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Alicja Michalik-Zym, Małgorzata Zimowska, Krzysztof Bahranowski and Ewa Serwicka

Layered Sodium Disilicates as Precursors of Mesoporous Silicas. Part I: Optimisation of the Synthesis Procedure of δ-Na2Si2O5 and α-Na2Si2O5

Optimization of the synthetic procedures described in literature aimed at preparing pure δ-Na2Si2O5 has been carried out. The results show that a substantial shortening of the calcination time of amorphous silicate precursor is required, in order to minimize the appearance of the thermodynamically stable α-Na2Si2O5. The use of commercial water glass solution rather than freshly synthesized silica/NaOH slurry is the preferred source of the starting amorphous silicate. Optimized preparative routes for synthesis of single-phase δ-Na2Si2O5 and α-Na2Si2O5 have been described.

Open access

Alicja Michalik-Zym, Małgorzata Zimowska, Elżbieta Bielańska, Krzysztof Bahranowski and Ewa Serwicka

Layered Sodium Disilicates as Precursors of Mesoporous Silicas. Part II: Hydration of δ-Na2Si2O5 and α-Na2Si2O5

Reaction of δ-Na2Si2O5 and α-Na2Si2O5 with water at ambient conditions has been studied. The first substrate produced kanemite, the other a crystalline solid, assumed to be the layered hydrated α phase of yet unknown structure. Important differences have been observed in the kinetics of δ-Na2Si2O5 and α-Na2Si2O5 reactions with water, the phase transformation of the latter being distinctly slower. The observed different rates of hydration were associated with the different structural properties of the disilicates investigated. Hydrated δ-Na2Si2O5 and α-Na2Si2O5 possess, respectively, the platy and the needle-like morphology. Hydrated α-Na2Si2O5 contains less interlayer water, which is considered the reason for basal spacing being lower than that of kanemite. The interlayer water trapped between the layers of hydrated α-Na2Si2O5 is more strongly bound than that in kanemite.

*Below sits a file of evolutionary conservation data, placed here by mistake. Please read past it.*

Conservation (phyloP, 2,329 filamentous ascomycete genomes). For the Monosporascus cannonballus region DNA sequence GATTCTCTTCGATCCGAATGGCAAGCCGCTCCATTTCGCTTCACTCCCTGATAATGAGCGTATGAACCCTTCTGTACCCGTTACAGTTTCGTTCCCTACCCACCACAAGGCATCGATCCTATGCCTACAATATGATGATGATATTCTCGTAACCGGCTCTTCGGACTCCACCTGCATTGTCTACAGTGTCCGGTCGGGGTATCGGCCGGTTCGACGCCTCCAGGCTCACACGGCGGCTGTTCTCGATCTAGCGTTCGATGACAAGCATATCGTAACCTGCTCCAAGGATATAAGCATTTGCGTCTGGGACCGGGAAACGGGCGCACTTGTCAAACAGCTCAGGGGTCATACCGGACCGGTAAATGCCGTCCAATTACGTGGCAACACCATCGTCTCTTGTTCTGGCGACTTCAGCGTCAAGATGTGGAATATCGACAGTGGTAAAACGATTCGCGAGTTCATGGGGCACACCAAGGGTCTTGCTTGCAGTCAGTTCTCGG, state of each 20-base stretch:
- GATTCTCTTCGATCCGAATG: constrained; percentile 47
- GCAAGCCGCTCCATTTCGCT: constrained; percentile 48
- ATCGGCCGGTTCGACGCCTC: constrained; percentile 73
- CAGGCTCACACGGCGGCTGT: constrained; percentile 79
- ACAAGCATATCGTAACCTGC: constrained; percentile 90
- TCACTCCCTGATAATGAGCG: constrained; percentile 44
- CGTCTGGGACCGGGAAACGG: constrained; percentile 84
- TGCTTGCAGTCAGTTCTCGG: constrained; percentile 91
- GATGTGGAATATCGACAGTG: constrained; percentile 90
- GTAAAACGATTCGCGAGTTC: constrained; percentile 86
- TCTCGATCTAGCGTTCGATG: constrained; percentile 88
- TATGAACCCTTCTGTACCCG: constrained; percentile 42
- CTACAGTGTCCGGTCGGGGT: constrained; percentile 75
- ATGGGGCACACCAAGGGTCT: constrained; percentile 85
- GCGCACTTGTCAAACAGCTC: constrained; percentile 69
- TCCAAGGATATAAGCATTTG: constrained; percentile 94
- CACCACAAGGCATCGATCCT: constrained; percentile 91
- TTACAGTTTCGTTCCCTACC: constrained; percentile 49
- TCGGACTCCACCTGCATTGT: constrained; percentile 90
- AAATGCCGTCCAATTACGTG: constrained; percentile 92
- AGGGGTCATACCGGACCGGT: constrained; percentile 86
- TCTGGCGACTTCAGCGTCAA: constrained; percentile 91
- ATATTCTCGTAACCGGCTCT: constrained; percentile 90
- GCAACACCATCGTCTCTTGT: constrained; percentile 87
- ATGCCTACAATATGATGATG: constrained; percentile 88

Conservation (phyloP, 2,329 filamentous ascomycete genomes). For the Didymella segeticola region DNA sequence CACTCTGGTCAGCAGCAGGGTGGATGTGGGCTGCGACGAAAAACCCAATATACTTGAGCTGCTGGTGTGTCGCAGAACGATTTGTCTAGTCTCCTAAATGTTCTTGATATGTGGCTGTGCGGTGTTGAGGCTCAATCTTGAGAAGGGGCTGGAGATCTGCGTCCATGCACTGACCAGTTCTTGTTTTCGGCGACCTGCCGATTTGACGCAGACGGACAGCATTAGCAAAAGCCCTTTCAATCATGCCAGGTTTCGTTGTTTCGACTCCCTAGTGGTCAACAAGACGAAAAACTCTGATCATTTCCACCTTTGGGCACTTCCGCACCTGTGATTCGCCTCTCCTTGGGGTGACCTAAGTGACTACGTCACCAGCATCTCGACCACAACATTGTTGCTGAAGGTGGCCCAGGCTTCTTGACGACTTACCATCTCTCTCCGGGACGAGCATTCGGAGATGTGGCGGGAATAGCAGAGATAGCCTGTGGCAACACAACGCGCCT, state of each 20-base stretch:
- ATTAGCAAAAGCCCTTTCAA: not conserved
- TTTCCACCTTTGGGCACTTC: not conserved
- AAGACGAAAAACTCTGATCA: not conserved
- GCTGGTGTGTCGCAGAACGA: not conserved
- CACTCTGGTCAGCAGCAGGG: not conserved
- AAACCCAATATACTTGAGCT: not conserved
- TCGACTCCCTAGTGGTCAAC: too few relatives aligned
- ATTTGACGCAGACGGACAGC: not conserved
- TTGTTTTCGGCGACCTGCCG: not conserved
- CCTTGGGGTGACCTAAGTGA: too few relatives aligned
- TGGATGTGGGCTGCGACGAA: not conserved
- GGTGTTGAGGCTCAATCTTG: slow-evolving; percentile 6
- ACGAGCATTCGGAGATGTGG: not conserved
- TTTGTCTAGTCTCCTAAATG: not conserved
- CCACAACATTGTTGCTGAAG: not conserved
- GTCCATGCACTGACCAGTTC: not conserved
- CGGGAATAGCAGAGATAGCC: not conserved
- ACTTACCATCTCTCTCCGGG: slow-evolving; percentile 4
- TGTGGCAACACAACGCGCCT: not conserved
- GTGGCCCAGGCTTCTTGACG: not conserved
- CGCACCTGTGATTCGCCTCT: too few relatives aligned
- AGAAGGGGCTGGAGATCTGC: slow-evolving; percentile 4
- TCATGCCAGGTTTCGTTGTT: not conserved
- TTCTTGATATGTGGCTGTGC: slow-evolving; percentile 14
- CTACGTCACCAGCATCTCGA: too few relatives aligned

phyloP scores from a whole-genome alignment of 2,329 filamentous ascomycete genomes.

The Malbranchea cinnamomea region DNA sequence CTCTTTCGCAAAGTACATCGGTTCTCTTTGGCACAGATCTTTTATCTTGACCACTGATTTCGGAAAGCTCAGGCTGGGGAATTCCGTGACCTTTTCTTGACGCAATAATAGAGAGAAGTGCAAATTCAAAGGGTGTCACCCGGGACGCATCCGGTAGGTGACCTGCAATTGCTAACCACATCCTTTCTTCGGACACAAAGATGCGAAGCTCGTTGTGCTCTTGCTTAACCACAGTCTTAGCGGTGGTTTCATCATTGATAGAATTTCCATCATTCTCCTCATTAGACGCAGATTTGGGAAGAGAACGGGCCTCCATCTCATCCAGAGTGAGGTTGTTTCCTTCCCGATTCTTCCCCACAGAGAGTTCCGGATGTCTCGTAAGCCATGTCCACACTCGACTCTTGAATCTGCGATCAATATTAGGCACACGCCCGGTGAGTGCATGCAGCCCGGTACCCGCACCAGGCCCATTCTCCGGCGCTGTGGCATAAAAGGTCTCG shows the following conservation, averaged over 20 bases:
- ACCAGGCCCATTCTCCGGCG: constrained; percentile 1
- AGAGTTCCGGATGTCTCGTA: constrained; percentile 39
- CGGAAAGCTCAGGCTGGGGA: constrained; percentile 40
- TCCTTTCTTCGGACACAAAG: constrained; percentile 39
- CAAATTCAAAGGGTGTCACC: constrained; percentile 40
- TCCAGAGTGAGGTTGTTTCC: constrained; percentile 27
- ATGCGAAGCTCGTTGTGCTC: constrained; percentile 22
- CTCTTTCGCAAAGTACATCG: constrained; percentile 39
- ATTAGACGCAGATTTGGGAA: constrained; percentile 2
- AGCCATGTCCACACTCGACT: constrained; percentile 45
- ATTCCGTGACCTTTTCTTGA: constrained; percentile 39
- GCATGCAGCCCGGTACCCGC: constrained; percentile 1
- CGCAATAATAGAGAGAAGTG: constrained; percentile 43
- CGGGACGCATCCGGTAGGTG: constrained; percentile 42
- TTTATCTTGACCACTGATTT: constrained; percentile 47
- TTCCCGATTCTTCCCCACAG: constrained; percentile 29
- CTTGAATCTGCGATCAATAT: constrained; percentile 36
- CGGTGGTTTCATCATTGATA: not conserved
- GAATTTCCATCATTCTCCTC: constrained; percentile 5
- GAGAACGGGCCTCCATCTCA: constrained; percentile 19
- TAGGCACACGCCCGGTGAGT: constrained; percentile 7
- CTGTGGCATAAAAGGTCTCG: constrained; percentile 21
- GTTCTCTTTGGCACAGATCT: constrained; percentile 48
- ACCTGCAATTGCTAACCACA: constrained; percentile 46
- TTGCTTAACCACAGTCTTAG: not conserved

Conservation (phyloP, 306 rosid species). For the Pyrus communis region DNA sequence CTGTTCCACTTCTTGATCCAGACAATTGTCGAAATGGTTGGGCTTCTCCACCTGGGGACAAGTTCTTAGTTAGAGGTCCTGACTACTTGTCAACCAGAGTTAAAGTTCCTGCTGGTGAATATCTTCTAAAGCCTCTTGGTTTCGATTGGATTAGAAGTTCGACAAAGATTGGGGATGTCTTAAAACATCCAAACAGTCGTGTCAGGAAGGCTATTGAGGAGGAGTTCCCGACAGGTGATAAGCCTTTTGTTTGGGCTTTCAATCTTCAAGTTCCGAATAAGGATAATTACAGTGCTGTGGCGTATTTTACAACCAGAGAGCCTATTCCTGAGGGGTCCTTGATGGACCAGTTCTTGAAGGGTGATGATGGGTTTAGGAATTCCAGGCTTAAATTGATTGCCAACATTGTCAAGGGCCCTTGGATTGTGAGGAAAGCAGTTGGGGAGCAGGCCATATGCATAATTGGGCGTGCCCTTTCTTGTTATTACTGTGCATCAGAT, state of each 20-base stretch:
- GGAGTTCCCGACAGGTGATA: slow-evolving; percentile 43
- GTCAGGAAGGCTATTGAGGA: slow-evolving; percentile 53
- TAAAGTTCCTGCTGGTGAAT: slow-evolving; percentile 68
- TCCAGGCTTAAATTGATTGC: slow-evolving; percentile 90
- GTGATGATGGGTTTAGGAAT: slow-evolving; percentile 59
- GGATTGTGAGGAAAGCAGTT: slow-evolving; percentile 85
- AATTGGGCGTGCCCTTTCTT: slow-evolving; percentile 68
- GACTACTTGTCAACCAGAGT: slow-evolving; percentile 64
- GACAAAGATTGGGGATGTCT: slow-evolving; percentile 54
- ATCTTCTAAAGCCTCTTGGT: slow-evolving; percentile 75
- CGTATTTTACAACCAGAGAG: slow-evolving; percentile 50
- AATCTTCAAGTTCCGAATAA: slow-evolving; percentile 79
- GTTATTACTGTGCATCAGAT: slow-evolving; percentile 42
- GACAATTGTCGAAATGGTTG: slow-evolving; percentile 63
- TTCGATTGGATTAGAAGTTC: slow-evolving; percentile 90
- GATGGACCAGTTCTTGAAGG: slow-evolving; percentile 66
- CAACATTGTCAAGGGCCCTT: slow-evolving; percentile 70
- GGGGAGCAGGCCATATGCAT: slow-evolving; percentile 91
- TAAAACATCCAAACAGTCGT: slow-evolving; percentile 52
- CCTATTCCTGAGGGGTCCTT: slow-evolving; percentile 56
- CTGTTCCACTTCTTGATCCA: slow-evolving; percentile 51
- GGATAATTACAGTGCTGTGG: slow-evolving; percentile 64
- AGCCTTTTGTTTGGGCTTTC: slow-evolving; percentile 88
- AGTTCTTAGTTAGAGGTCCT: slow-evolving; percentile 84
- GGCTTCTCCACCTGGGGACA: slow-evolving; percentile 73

Open access

Katarzyna Górniak, Tadeusz Szydłak, Adam Gaweł, Agnieszka Klimek, Anna Tomczyk, Jerzy Motyka and Krzysztof Bahranowski


This paper summarizes information about recently worked bentonite deposits in Slovakia and presents the results of studies on bentonite from the Central Slovakia Volcanic Field (CSVF). The authors compared the mineralogy of commercial bentonites exploited in the Stara Kremnička (Jelšový potok), Kopernica, and Hliník nad Hronom deposits. X-ray diffraction (XRD), chemical analyses and microscopy showed that the main component is montmorillonite (37–88%), followed by opal C/CT (5–25%), clinoptilolite (up to 15%), feldspars (3–12%), quartz (up to 8%), biotite (2–5%), and kaolinite (up to 2%). The microscopic imaging provided information valuable for the technological assessment of bentonites, particularly the evaluation of mineralogy determined by XRD. The low variability of the mineral composition of commercial bentonites exploited in the western CSVF, together with the significant reserves and localization of deposits close to the Polish–Slovak state border prove that this raw material deserves more attention from Polish industry.